Each wave of large-scale art democratization has given birth to a new group of artists and collectors, the outstanding representatives of which often become the new nobles of the art world and take the stage of art history. Similarly, in the current wave of art democratization driven by AI technology, with the influx of a large number of users, admirers, and collectors, a group of artists with historical significance and displaying unique personal styles will gradually emerge. The value of their AI artworks will also gradually be recognized and discovered.



3.    Collection Value Assessment System
The value assessment of artworks involves several key factors, including historical and cultural value, circulation, and the reputation of the artist. These criteria are equally applicable to AI art. However, due to the prominent technological characteristics of AI art, when assessing its historical and cultural value, one should not only consider its position in the history of art, but also pay attention to its impact and contribution to the history of artificial intelligence engineering. Next, we will discuss in detail the value assessment system applicable to AI art.

3.1 Positioning in the History of AI Engineering
To accurately assess the position of artworks in the history of artificial intelligence engineering, it is necessary to have a deep understanding of AI technologies related to vision and their development. Before 2021, there were four main algorithms that significantly influenced the field of computer graphics, and their developmental history is worth noting: Generative Adversarial Networks (GAN), Convolutional Neural Networks (CNN), Recurrent Neural Networks (RNN), and Neural Style Transfer (NST). From 2021 to the present, the central figure in the field of AI generation is the Diffusion Model.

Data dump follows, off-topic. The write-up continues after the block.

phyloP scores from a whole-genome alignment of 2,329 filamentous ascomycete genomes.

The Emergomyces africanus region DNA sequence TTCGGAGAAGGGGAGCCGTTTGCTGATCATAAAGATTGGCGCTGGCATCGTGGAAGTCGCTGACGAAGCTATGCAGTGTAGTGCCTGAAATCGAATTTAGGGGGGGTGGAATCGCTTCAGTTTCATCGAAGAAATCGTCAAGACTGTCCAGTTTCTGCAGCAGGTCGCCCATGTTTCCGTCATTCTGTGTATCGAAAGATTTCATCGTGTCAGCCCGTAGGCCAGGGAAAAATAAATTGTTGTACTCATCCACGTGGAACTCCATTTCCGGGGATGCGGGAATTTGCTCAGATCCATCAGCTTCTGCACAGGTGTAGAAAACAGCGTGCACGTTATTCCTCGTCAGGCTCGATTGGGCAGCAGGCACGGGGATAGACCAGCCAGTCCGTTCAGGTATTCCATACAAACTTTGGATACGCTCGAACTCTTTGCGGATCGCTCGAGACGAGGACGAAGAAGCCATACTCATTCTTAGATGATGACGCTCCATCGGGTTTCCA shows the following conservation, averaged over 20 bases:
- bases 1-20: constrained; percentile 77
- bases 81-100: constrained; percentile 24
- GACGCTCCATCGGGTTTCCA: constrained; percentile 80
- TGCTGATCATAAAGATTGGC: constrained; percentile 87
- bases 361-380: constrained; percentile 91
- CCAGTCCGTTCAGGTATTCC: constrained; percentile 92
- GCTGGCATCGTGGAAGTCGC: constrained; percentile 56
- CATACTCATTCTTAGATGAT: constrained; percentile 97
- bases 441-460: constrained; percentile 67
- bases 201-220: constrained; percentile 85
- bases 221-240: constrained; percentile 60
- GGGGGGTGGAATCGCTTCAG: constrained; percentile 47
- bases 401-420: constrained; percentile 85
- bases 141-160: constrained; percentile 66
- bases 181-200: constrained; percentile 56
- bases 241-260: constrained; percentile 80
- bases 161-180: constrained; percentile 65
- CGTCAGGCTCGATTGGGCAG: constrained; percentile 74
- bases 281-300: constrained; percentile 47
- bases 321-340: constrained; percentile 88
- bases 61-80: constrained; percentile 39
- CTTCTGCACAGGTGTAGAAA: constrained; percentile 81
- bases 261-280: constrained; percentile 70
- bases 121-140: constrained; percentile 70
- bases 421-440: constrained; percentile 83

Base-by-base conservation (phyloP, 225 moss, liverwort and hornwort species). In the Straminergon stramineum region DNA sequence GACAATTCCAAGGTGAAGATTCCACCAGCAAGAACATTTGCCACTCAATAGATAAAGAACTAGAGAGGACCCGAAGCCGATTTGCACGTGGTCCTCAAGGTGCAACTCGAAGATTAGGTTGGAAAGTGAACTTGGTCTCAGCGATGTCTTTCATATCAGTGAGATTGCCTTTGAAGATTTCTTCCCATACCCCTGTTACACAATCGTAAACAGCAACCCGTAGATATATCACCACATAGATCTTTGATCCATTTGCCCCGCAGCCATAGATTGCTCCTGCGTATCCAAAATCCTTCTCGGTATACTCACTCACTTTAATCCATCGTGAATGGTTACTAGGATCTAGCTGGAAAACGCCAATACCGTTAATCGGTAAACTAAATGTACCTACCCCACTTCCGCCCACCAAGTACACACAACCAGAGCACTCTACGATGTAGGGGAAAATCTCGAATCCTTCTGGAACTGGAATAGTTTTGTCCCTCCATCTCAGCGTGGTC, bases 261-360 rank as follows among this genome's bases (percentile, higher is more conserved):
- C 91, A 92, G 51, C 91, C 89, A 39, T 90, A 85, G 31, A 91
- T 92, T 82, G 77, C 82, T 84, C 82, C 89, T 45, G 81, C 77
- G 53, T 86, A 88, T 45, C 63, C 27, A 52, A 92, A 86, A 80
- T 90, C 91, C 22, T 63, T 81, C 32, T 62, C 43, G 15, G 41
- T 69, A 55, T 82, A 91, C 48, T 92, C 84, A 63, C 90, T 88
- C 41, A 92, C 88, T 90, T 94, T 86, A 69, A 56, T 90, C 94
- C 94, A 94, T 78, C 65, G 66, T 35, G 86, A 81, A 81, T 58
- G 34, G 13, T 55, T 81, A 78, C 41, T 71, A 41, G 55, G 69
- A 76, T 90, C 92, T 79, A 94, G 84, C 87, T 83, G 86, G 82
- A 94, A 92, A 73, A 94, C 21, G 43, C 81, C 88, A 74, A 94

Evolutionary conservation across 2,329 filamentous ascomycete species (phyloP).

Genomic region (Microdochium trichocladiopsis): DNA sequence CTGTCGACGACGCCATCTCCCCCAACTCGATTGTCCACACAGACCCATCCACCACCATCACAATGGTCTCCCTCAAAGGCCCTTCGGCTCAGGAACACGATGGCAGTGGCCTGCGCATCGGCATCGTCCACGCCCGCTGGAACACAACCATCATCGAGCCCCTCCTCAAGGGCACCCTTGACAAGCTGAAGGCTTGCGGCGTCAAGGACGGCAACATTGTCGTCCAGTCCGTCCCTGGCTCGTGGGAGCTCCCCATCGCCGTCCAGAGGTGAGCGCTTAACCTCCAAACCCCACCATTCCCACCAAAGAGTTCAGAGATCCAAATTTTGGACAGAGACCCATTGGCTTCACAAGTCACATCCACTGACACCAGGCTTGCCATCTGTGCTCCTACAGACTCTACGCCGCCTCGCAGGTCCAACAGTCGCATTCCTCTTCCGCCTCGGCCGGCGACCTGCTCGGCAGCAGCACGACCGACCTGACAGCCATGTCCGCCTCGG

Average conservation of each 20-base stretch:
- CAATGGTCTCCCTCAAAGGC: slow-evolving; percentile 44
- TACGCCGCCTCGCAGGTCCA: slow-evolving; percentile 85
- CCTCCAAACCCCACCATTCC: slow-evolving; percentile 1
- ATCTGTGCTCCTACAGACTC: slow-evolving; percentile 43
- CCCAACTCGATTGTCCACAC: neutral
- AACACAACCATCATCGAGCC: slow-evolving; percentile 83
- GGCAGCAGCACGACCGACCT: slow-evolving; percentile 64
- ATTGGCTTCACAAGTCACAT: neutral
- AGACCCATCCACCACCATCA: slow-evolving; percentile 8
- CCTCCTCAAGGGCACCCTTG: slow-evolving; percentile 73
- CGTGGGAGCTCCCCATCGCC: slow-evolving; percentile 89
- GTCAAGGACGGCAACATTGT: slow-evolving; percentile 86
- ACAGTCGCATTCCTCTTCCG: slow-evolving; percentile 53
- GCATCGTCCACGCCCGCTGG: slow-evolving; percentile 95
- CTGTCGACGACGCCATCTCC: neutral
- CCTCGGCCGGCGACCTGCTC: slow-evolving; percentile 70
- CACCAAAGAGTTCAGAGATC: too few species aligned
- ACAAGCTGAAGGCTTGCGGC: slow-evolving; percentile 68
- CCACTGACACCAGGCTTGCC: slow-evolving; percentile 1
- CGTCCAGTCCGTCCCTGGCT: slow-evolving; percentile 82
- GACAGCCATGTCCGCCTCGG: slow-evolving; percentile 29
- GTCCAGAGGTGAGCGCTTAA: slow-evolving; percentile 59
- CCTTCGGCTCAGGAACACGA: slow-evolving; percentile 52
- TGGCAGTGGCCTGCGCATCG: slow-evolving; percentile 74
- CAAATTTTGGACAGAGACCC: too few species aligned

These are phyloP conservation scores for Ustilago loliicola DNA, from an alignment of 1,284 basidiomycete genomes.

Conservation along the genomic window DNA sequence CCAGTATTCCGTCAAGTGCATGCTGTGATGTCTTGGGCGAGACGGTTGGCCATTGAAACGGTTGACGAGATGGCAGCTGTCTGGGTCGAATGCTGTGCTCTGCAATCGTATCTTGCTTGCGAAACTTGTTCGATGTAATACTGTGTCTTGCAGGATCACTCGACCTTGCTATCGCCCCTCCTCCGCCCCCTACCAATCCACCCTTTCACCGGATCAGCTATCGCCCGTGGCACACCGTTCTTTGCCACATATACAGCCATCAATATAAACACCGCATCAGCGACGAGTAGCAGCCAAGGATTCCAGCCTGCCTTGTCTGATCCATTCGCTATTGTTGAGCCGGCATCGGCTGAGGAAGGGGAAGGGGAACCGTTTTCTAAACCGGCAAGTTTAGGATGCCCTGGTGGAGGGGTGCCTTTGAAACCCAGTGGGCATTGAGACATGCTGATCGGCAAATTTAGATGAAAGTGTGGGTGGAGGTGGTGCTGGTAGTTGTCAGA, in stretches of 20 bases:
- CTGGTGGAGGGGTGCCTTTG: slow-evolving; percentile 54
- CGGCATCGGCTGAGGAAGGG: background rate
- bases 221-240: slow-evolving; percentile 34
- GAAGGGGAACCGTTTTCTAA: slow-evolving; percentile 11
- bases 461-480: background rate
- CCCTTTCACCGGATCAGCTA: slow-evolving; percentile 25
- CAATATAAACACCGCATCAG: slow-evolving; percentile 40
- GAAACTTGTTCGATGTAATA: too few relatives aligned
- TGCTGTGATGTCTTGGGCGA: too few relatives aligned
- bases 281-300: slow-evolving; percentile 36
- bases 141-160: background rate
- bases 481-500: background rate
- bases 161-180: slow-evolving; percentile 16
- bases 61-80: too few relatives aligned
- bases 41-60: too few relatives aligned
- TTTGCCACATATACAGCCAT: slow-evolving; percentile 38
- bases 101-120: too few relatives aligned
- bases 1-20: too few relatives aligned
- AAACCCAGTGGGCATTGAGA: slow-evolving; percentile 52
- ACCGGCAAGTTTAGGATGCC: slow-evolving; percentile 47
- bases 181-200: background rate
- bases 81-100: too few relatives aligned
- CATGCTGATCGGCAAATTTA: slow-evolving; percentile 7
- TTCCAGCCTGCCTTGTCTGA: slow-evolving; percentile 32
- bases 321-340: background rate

■ Generative Adversarial Networks (GAN)
Generative Adversarial Networks (GAN) are an artificial intelligence first proposed by Ian Goodfellow in 2014. GAN involves two neural networks, namely the Generator and the Discriminator, which compete with each other during the learning process. The task of the Generator is to create data that is as close to real data as possible, while the Discriminator's task is to distinguish between the generated data and real data. This setup makes GAN particularly suitable for generating complex data patterns, such as images, music, or text.




  • Early Stage (2014)
The concept of GAN was originally proposed by Ian Goodfellow in his 2014 paper "Generative Adversarial Nets" when he was phd at the University of Montreal. This paper quickly gained widespread attention as it introduced a novel approach to training networks through adversarial processes, which was an innovative idea at the time.
  • Rapid Development and Innovation (2015-2017)
In the following years, GAN technology experienced rapid development and diversification. Researchers introduced various variants such as Conditional GAN (cGAN), Deep Convolutional GAN (DCGAN), StyleGAN, CycleGAN, and Wasserstein GAN (WGAN). These variants improved the stability of the original GAN and enhanced the quality of generated data, enabling GAN to be used in a wider range of applications.
  • Maturity and Applications (2018-present)
By 2018 and beyond, GAN technology started to be widely applied in commercial and research domains, particularly showing immense potential in areas such as art creation, game development, medical imaging, and data augmentation. In the field of image and video generation, GAN are capable of producing high-quality visual content, which is especially valuable when dealing with limited training data.